12. rightct

    rightct Community Champion

    The cravings to consume cocaine are mostly generated by psychological ones, but not rarely have I seen people having their whole body changed just because they missed that cocaine "line". I would say it's a mixture of both.
  13. Sparkster

    Sparkster Community Champion

    I agree with this. As I have stated on these forums many times before, the mind and body are both part of the same system and it's scientific fact that it's not possible to affect one part of a system without affecting the rest of that system in some way.

    I also agree with this. I think this comment really hit the nail on the head.
    pineywood likes this.
  14. amin021023

    amin021023 Community Champion

    I like your last sentence. the depression is the reason many relapse and go to drugs again. but the thing is that the depression caused by withdrawal symptoms is kinda artificial and can be eased quickly with some self talking. I used to tell my self that this depression is not me, it's weed's withdrawal symptoms. it did help much.
    pineywood likes this.
  15. Sparkster

    Sparkster Community Champion

    This ties in with negative thoughts and thinking patterns (a symptom of depression) which I just commented about on another thread. Essentially, what you are doing is becoming conscious of those those automatic negative thoughts (self-suggestions) and by reacting to them you are turning them into positive self-affirmations; a technique which works although you must stay conscious of those thoughts and keep doing it or it's all too easy to slip back into negative mode without realizing it at first.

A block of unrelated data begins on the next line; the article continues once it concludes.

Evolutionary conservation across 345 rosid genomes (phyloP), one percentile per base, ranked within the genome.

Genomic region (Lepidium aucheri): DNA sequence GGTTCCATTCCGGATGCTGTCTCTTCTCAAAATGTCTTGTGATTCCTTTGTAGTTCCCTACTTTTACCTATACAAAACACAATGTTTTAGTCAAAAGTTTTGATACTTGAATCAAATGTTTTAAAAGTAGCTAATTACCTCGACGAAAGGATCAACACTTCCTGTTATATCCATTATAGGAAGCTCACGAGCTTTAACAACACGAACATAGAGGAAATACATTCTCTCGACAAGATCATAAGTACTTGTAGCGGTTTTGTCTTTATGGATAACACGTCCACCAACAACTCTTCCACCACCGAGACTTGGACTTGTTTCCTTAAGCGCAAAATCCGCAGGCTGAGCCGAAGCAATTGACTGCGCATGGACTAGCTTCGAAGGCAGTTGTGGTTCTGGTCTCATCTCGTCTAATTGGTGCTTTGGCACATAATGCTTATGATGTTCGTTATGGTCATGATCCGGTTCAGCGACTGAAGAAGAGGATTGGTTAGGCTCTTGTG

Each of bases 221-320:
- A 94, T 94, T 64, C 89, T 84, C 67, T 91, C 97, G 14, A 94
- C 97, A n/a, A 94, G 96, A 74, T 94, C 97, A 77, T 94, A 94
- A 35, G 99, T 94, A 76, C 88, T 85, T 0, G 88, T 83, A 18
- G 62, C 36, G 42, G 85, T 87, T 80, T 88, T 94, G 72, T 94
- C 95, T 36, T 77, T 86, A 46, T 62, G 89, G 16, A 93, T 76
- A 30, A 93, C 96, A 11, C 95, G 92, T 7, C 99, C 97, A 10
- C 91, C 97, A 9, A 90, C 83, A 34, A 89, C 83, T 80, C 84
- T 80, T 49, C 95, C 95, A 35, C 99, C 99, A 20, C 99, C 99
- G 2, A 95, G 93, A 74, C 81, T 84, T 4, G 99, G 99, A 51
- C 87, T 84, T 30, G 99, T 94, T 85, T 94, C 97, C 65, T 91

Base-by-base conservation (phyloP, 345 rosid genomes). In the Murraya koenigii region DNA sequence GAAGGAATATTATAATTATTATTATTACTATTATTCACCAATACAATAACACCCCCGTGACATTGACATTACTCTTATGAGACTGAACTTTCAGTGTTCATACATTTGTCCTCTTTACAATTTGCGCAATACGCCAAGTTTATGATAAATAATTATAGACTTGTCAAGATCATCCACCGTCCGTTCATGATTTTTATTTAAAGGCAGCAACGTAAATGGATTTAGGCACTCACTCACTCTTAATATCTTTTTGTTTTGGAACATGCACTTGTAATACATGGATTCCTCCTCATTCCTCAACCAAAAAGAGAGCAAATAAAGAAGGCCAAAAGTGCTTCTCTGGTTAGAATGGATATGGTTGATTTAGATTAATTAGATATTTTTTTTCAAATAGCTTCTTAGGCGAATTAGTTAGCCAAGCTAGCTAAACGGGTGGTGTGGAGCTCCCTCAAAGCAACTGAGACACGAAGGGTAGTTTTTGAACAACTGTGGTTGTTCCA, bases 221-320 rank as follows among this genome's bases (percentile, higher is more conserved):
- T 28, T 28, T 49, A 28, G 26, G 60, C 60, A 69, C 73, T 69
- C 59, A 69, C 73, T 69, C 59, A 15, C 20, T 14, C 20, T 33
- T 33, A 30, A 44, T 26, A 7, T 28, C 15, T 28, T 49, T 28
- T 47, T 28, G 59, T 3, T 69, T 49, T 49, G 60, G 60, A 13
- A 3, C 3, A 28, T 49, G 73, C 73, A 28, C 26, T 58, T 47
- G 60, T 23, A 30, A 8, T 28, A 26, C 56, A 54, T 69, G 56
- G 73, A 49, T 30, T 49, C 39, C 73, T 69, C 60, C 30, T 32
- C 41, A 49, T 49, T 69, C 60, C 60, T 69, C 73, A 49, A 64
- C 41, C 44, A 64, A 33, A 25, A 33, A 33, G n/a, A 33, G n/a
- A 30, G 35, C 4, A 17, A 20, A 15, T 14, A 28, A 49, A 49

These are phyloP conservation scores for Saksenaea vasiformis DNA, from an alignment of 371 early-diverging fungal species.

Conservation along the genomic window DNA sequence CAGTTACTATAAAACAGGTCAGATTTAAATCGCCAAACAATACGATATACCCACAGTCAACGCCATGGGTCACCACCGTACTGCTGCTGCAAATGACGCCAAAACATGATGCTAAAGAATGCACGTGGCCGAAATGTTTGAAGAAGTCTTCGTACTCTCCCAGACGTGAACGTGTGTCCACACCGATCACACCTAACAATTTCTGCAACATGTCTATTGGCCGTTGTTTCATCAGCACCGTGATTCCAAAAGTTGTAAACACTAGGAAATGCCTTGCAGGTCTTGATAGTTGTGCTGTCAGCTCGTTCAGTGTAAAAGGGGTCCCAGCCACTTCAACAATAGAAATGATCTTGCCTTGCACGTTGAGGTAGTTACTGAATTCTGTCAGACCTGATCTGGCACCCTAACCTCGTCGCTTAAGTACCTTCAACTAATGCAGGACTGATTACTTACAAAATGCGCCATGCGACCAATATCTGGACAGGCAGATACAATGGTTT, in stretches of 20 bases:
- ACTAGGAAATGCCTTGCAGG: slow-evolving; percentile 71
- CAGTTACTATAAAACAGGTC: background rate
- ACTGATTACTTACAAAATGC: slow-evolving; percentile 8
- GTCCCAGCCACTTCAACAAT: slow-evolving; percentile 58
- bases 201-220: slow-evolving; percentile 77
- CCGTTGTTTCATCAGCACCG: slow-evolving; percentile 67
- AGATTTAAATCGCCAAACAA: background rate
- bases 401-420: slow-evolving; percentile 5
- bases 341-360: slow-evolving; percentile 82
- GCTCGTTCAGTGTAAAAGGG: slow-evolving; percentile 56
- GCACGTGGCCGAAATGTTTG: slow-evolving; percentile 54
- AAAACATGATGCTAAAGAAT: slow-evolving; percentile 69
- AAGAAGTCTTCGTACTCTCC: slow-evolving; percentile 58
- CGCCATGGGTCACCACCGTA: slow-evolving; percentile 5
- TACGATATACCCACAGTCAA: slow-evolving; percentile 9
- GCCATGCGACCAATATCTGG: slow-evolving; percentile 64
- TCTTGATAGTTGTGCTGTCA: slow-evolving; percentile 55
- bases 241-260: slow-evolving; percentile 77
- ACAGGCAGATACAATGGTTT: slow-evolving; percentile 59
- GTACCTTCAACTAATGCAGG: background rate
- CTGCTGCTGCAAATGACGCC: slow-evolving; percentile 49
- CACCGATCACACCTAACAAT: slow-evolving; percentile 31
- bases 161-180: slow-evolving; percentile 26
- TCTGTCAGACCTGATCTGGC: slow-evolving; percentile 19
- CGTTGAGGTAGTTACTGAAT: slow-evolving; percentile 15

pineywood likes this.
  16. pineywood

    pineywood Community Champion

    Well, I am not so sure the depression from withdrawal is artificial. I mean, of course I strongly agree with you and Sparkster about the benefits of positive self-talk and the damage of negative-thinking. It's just that how can we distinguish depression, as being artificial based on where it stems from and what about an individuals predisposition to depression. I do not think depression is merely a psychological condition, nor do I believe depression is caused by purely psychological reasons.
  17. MyDigitalpoint

    MyDigitalpoint Community Champion

    I read on a psychology-related authority site that physical symptoms cocaine produce are part of the psychological dependence an individual develops for cocaine.

    Therefore, one cannot exists without the other. If someone do cocaine to achieve physical enjoyment, will also be affected psychologically. On the other hand, if someone thinks that doing cocaine serves to achieve spiritual higher states, he or she would be contributing to develop physical addiction to, as the sensations are not just perceived in the brain with also all over the body.
  18. pineywood

    pineywood Community Champion

    Good point with the phrase psychological dependence. I think, sometimes, it is easy to dismiss this concept, as if, it were less of a factor or easier to overcome. Of course, at the same time, I am not dismissing the physical dependance.
  19. MyDigitalpoint

    MyDigitalpoint Community Champion

    Yeah, I think that both physical and psychological dependence belong together, only that one has more prominence over the other, depending on each individual's addiction and many other factors surrounding every cocaine addiction case.

    Or at least is how I see it from my standpoint.
    pineywood likes this.
  20. Tremmie

    Tremmie Community Champion

    I used it a bit socially when I was younger, but didn't really get hooked to it. I liked the way it made me feel, the euphoria and the feeling I could do it all.

    I can see how someone could get addicted to that aspect, so I'd say it's equal. But for most people I knew what they liked most is how coke made them feel, just like me. Very few of them consumed it often though, only socially or when they felt a little under the weather.

    I rarely mention this because I don't even consider it important, since I was never really hooked on cocaine. I was more interested in other drugs and alcohol...
    pineywood likes this.